A Personal Directive is a legal document where an adult may appoint another adult (the “agent”) in writing to make personal decisions for him or her at a future time when the adult, making the Personal Directive, loses the capacity to make them.
A Personal Directive is similar to a guardianship order under the Adult Guardianship and Trusteeship Act. However, the requirements to obtain each differ, and each may not be appropriate in all circumstances.
For more information, please refer to the Adult Guardianship and Trusteeship section of our website.
An agent can be:
For additional information on being an agent, please contact our trusted Wills and Estate lawyers at the Edmonton Law Office.
A Personal Directive only deals with non-financial personal matters. The following are some of the personal matters listed under section 1(1) of the Personal Directives Act:
A Personal Directive comes into force when the adult lacks the mental capacity to make personal decisions on the matters listed in the Personal Directive. Unlike the enduring power of attorney, Personal Directives cannot come into force at the time of signing the document.
Under the Personal Directives Act, for a Personal Directive to be valid:
Under the Personal Directives Act, capacity means the ability to understand the information that is relevant to the making of a personal decision and the ability to appreciate the reasonably foreseeable consequences of the decision.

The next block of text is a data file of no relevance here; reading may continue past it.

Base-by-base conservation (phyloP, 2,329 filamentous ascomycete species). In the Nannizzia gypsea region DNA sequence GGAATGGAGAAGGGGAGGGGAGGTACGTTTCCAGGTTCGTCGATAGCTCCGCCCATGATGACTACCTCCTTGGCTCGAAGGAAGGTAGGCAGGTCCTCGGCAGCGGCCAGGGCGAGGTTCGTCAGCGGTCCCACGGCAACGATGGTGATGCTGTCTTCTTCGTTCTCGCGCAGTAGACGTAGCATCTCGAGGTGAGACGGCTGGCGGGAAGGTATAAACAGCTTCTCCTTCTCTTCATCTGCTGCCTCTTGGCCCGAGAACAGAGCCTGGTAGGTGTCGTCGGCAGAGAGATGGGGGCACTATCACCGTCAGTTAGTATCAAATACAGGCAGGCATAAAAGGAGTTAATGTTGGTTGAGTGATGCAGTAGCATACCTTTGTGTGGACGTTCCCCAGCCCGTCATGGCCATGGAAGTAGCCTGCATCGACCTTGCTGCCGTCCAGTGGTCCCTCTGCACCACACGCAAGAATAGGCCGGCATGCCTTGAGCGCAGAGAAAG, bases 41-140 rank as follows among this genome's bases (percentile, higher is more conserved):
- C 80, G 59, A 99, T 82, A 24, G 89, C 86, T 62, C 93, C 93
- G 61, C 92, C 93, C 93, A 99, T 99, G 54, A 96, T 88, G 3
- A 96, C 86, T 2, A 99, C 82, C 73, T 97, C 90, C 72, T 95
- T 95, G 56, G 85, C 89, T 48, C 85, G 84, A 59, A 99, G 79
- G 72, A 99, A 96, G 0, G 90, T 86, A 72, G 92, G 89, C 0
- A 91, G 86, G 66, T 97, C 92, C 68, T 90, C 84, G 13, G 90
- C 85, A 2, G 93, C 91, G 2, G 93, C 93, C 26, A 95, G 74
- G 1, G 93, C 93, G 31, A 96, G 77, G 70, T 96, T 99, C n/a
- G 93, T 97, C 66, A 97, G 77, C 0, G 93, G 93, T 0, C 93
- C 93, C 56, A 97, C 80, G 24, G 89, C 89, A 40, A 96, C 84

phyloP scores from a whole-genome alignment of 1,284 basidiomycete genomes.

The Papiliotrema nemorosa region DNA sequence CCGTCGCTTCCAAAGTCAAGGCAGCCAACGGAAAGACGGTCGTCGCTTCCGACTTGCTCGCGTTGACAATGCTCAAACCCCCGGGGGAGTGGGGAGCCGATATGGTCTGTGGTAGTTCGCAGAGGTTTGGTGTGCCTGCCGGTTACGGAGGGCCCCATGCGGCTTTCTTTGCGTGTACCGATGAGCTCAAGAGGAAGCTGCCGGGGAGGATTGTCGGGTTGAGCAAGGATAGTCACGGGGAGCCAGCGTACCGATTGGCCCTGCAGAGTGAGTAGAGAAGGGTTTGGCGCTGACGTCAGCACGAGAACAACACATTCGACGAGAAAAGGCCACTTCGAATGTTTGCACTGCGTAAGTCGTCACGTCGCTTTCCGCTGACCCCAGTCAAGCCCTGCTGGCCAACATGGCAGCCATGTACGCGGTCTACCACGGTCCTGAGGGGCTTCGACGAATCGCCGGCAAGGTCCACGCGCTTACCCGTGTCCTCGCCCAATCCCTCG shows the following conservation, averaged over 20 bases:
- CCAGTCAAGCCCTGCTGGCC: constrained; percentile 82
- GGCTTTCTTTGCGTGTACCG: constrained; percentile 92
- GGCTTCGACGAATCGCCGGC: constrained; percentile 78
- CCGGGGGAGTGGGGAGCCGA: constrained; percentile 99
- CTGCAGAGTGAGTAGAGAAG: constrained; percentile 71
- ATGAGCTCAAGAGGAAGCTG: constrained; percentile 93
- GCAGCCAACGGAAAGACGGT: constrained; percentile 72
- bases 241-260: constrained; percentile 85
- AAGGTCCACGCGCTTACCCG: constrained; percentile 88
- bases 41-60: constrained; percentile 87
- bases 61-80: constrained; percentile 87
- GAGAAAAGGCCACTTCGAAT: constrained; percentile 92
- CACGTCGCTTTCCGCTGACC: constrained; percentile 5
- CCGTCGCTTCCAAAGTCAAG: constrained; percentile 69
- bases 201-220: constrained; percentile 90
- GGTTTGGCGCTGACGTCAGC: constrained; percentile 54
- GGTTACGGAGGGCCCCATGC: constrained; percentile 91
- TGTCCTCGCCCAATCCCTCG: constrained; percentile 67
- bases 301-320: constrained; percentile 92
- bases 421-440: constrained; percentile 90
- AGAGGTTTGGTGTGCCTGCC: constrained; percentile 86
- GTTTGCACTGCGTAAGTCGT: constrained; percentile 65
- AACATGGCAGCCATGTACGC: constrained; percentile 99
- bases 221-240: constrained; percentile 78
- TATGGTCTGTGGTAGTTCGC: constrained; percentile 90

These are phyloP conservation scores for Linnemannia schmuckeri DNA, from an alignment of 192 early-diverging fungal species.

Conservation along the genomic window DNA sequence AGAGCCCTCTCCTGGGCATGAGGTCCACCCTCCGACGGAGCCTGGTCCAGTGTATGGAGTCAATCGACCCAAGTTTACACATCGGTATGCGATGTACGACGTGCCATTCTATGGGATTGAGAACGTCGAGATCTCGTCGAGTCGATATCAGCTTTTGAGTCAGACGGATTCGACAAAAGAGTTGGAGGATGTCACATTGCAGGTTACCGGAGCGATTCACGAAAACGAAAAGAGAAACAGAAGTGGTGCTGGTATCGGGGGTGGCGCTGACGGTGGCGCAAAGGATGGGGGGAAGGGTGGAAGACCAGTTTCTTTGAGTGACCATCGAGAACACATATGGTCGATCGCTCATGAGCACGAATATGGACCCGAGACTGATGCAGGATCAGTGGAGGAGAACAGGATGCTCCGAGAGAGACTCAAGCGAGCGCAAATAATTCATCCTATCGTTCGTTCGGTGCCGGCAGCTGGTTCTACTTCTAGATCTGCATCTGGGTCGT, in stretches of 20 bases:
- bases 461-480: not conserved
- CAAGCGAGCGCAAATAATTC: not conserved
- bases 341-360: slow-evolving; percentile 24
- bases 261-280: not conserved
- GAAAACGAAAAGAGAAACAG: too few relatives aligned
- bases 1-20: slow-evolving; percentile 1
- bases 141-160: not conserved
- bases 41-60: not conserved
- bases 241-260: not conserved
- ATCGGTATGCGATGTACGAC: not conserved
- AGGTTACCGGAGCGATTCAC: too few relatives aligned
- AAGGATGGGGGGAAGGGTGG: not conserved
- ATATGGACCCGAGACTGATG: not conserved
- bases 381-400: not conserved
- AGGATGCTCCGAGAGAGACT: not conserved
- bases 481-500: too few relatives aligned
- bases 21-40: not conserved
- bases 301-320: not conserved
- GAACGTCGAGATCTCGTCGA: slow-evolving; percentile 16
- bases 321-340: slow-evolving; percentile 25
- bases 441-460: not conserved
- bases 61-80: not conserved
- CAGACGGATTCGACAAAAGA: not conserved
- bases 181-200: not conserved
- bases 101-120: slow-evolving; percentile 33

A Personal Directive comes into force when the adult lacks capacity and the designated person(s) signs a declaration of incapacity.
The designated persons are named in the Personal Directive. A designated person is someone who can determine the capacity of the adult. In most cases, designated persons are agents and the adult’s physician.
To determine capacity, the designated person(s) must first consult with a physician or psychologist and then make the declaration in writing.
For further information on incapacity declaration or requirements of designated persons, please contact the estate planning lawyers at the Edmonton Law Office.
Section 10 of the Personal Directives Act provides that a Personal Directive ceases to have effect when:
Under the Personal Directives Act, a Personal Directive may be revoked in the following ways:
It is important to remember that, except when the adult destroys the original Personal Directive, any revocation must be in writing, signed and dated by the adult.
Unless specifically excluded by the Personal Directive, an agent’s authority extends to all personal matters.
To know more about limiting or extending an agent’s, contact your local and trusted Estate planning attorney at the Edmonton Law Office.
An Agent must:
Disclaimer: All the information provided on this page is published in good faith and for general information purpose only. Edmonton Law Office does not make any warranties about the completeness, reliability, and accuracy of this information. Laws are constantly changing. The content contained in this article is only relevant at the time of writing. For more information, please contact the Edmonton Law Office and our knowledgeable Wills & Estate lawyers will be happy to assist you.